Final Exam Study Guide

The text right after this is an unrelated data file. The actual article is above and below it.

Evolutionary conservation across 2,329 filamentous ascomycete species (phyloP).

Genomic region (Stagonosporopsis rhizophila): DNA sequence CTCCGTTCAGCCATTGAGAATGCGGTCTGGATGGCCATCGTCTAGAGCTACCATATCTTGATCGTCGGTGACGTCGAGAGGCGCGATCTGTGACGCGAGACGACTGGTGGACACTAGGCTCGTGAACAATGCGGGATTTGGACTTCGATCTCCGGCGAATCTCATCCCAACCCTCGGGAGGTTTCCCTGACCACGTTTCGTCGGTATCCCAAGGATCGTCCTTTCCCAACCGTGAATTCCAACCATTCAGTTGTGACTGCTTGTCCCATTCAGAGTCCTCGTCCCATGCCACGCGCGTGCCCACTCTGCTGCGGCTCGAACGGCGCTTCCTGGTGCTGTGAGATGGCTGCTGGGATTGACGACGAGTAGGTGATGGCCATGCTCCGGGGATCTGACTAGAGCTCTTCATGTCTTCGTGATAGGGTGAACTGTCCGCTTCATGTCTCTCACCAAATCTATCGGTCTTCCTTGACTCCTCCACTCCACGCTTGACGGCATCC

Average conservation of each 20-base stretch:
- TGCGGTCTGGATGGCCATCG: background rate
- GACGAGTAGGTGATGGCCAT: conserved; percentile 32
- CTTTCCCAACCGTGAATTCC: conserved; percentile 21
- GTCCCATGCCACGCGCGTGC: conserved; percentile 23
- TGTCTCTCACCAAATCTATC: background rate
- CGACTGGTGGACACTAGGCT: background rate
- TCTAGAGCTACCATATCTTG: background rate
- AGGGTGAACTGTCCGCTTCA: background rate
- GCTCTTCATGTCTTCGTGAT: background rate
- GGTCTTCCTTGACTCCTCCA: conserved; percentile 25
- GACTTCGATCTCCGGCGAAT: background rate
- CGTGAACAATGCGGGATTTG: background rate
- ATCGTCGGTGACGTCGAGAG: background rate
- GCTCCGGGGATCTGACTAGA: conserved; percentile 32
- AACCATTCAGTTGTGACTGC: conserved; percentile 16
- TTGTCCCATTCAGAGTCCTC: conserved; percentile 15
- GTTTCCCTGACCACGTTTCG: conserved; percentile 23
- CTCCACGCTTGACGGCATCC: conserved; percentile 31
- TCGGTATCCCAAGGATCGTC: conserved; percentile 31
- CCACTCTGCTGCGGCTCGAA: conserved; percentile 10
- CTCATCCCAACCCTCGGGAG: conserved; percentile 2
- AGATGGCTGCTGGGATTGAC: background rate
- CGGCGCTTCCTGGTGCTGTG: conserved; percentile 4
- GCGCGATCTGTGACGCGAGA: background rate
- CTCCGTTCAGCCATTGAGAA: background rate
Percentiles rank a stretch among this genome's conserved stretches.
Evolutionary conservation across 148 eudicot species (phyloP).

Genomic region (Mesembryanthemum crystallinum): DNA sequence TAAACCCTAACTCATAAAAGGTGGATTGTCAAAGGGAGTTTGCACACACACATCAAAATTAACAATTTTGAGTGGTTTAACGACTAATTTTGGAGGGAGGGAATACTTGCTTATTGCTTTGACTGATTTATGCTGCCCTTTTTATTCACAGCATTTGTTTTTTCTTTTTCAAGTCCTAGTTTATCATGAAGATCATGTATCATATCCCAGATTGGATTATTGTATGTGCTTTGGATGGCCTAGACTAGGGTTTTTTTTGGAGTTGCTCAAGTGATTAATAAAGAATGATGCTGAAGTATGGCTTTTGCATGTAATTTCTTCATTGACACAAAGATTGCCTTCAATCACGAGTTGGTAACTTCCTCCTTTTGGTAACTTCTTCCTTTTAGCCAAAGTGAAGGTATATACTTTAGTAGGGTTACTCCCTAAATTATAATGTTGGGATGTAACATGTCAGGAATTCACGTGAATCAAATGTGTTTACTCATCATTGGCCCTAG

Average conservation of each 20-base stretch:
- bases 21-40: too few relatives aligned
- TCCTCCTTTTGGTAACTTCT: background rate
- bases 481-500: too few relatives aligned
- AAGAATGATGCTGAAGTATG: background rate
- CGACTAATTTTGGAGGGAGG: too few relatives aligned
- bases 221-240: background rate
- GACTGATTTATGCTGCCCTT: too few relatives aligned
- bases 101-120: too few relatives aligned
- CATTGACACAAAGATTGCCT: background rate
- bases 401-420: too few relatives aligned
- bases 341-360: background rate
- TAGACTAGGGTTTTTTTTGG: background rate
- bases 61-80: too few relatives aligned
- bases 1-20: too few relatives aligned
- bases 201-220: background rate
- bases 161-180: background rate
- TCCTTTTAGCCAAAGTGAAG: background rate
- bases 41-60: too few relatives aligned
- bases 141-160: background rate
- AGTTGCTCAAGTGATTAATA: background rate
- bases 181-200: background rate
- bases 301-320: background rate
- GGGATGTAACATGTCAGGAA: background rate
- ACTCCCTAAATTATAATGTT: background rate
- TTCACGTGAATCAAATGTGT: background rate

Final Exam Study Guide - Final Exam Study Guide by Joe...